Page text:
Online ad spend outstrips TV

Online advertising spend grew 4.6% to £1.75bn in the first half of the year, giving it a record 23.5% market share – overtaking TV to become the UK’s biggest advertising medium.


The figures, from the annual online advertising expenditure report from the Internet Advertising Bureau (IAB), PricewaterhouseCoopers (PWC) and the World Advertising Research Centre (WARC), are a milestone for the UK online industry, which remains the global leader in terms of market share for online.

Online ad spend was £82m higher in the first half of 2009 compared to the same period in 2008, despite a decrease in the overall advertising sector, which plunged 16.6% during the same period.

The increase was driven by search, which makes up 59.9% of all online ad spend, as well as online classifieds, which outperformed expectations by growing 10.6% despite the recession’s impact on the property, automotive and recruitment sectors.

Online display dropped 5.2% year on year – a better figure than forecast as it was softened by the booming online video market, where spend grew 195%.

Guy Phillipson, IAB CEO, called the results a “milestone of worldwide significance”. “The entire ad market is down 16.6% and some sectors have been hit very hard,” he said. “We’ve been through an awful recession and advertising has taken a huge hit, so for online to be up by 4.6% is amazing.”

Eva Berg-Winters, assistant director of PWC, said the sector had outperformed expectations after a “very tough” first quarter. “We didn’t expect online advertising to be growing; Q1 had been really difficult and we expected zero or below.”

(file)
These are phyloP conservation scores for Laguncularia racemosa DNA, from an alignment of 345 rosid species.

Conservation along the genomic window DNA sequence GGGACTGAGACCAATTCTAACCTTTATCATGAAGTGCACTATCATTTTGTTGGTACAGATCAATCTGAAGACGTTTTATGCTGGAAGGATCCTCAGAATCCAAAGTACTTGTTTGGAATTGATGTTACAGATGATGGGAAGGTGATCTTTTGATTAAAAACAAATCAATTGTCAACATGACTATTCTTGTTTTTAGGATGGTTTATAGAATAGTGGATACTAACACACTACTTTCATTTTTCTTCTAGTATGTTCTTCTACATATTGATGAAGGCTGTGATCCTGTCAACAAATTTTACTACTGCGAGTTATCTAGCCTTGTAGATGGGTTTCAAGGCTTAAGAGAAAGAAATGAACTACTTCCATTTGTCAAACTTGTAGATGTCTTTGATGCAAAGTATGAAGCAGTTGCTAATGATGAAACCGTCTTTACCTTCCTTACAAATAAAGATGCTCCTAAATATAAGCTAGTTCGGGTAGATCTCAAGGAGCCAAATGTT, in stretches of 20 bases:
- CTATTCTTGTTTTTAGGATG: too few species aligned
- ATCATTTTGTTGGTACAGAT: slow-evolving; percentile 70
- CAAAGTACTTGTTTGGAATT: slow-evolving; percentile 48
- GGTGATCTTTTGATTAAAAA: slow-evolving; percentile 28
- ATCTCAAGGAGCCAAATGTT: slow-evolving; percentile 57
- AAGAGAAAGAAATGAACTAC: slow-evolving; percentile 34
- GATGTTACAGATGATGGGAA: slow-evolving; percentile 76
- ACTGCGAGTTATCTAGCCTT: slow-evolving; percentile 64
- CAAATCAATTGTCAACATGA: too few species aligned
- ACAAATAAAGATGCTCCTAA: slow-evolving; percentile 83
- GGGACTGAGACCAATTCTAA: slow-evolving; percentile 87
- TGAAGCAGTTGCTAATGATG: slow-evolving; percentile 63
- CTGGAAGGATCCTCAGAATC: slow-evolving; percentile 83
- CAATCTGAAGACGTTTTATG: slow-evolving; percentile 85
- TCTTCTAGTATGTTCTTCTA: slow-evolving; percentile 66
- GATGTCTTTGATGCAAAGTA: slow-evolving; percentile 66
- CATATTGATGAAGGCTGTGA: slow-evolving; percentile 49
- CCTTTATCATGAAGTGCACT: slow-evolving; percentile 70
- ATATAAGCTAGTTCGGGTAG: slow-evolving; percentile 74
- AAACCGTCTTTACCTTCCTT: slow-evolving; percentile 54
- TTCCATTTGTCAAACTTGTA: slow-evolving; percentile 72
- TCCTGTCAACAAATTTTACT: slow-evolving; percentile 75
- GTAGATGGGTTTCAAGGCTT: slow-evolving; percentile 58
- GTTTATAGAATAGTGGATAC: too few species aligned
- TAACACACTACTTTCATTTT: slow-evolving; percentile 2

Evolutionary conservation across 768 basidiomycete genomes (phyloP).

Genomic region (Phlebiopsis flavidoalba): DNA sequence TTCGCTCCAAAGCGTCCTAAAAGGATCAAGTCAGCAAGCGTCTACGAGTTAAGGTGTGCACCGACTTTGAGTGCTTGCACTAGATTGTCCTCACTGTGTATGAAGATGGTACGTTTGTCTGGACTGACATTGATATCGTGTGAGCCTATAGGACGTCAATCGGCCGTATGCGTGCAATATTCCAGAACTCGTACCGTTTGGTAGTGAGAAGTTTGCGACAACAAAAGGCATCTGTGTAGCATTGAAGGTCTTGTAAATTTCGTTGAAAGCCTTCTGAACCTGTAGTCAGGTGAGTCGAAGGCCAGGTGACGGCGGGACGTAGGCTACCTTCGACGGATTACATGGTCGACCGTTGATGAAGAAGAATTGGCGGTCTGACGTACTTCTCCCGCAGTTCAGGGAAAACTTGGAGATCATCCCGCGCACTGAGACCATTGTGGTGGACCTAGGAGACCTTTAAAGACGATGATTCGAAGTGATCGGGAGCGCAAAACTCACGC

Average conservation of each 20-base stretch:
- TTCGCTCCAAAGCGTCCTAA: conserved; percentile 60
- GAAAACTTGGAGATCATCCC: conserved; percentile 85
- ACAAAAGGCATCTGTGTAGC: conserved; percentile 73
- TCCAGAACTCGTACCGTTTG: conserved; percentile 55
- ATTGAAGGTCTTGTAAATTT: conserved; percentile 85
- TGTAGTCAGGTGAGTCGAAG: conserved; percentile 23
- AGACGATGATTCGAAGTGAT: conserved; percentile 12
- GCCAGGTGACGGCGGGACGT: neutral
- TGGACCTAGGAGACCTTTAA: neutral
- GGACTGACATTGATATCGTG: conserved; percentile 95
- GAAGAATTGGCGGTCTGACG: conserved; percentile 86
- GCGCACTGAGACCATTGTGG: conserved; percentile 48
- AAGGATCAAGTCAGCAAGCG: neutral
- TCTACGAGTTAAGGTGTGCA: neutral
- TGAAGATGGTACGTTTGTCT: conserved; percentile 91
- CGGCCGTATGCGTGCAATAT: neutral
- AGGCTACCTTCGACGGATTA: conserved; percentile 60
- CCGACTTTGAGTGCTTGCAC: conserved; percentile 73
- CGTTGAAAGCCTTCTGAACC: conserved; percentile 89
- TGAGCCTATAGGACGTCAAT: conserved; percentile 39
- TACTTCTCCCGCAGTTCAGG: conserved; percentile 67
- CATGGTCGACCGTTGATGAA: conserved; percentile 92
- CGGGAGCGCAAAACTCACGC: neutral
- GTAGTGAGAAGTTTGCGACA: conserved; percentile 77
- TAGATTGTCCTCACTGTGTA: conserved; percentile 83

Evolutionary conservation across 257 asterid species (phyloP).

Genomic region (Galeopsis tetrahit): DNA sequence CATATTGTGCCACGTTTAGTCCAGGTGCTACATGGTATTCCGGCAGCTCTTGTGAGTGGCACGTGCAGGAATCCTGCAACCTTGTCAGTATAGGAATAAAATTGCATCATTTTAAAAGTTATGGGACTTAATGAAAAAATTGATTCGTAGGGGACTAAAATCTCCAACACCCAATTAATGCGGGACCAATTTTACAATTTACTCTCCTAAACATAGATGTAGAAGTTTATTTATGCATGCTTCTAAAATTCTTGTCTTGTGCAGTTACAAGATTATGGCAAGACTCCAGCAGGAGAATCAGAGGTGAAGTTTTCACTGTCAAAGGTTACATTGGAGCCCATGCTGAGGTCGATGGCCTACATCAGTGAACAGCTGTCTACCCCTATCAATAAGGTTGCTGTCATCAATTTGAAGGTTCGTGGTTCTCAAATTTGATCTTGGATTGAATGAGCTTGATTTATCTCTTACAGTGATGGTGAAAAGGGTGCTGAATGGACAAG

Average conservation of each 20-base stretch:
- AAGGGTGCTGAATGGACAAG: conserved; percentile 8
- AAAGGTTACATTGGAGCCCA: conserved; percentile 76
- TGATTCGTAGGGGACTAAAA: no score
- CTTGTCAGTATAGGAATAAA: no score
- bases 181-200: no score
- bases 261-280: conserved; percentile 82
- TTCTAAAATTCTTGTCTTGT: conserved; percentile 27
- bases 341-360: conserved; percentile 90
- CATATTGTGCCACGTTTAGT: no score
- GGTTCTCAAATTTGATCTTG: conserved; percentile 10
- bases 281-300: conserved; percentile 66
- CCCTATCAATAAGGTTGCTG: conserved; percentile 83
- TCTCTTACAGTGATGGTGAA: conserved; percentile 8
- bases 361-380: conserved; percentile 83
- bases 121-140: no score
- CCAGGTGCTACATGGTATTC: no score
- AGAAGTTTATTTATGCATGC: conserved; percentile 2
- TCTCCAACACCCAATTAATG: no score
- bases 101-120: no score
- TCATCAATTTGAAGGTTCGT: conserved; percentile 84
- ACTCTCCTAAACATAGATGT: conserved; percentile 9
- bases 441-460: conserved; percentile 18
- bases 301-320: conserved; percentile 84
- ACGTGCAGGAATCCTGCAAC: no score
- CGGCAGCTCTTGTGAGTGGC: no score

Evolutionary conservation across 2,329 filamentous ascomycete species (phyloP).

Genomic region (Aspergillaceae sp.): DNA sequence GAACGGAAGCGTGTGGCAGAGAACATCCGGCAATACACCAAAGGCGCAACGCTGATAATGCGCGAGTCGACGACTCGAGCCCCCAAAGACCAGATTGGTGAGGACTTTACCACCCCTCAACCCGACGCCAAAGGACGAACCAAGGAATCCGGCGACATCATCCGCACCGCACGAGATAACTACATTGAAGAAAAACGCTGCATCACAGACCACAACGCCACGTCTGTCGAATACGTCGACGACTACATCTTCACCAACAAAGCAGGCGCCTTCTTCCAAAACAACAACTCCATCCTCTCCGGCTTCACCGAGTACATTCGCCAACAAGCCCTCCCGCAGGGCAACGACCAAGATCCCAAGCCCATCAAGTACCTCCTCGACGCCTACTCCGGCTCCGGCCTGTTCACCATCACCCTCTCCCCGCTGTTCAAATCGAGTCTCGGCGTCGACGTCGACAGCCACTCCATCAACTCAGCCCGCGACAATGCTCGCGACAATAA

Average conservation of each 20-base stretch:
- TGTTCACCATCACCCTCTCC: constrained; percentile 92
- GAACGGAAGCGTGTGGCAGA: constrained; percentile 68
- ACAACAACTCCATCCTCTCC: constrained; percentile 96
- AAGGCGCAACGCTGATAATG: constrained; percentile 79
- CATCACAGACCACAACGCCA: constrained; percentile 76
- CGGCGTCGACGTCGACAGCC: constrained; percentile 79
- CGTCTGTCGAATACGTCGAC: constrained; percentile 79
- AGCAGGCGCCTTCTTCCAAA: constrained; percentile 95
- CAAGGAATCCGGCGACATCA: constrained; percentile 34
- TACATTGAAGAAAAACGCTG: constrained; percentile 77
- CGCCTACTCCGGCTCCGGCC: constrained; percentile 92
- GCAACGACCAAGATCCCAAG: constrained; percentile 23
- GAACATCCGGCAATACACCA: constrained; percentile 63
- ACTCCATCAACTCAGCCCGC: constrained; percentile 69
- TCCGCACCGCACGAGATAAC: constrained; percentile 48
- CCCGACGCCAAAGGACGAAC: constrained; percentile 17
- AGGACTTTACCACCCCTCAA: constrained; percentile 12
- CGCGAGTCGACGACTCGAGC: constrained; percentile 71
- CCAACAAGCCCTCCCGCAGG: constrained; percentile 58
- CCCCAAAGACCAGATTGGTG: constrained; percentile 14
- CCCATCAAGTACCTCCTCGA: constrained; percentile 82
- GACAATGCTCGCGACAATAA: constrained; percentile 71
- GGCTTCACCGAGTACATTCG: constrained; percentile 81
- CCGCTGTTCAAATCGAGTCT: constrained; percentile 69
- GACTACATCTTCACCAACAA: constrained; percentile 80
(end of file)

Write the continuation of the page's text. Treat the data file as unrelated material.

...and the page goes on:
The growth in online market share to 23.5% puts the sector ahead of TV, where ad spend in H1 2009 was £1.6bn, a 21.9% market share, according to figures from WARC.

It comes a year ahead of forecasts, which widely predicted the sector would eclipse TV in 2010, but was no surprise to brand marketers.

Mark Cross, communications planning director at the COI, said the growth in spend and share reflected broader market shifts. The COI’s digital investment grew 84% to £40m in the year to March 2009.

“Digital is increasingly embedded across everything we do. Our use of it is becoming wider and deeper, which is leading to an increased share in spend. It’s not about either/or, it’s about how everything fits together. All our communications have digital in; the extent to which this is turned up and down varies by campaign.”

David Fulton, chief marketing officer and group brand director at Vodafone, said, “Over the last three years our spend has gone from 5% to 20% in digital. We believe in employing the full media mix and to do that you have to invest in each.”

But he said the continuing shift of audiences online meant Vodafone’s digital spend could follow the overall market trend and overtake TV.

“If you look at all the audience trends, it’s possible it will happen because the available programmes aren’t delivering mass audiences regularly enough, so TV is turning into a long-tail medium,” Fulton said. “If you’re selling digital ads, you have it easier than if you’re selling TV.”

Hoil Chun, Samsung’s global marketing manager, said, “The internet is at the centre of our strategy because it’s a digital world. We’re putting more effort, resources and money into it now than ever.”

But Lindsey Clay, marketing director of TV marketing body Thinkbox, said, “The internet is a fantastic technology and home to many different marketing activities that do different things. As such it’s interesting but meaningless to sweep all the money spent on every aspect of online marketing into one big figure and celebrate it.”

Berg-Winters said she expects online will continue to grow throughout the year but predicts the TV market could see a resurgence as the market recovers in 2010. But predicted, “TV might have a slight bounce back next year. But as the overall economy grows, so will online.”

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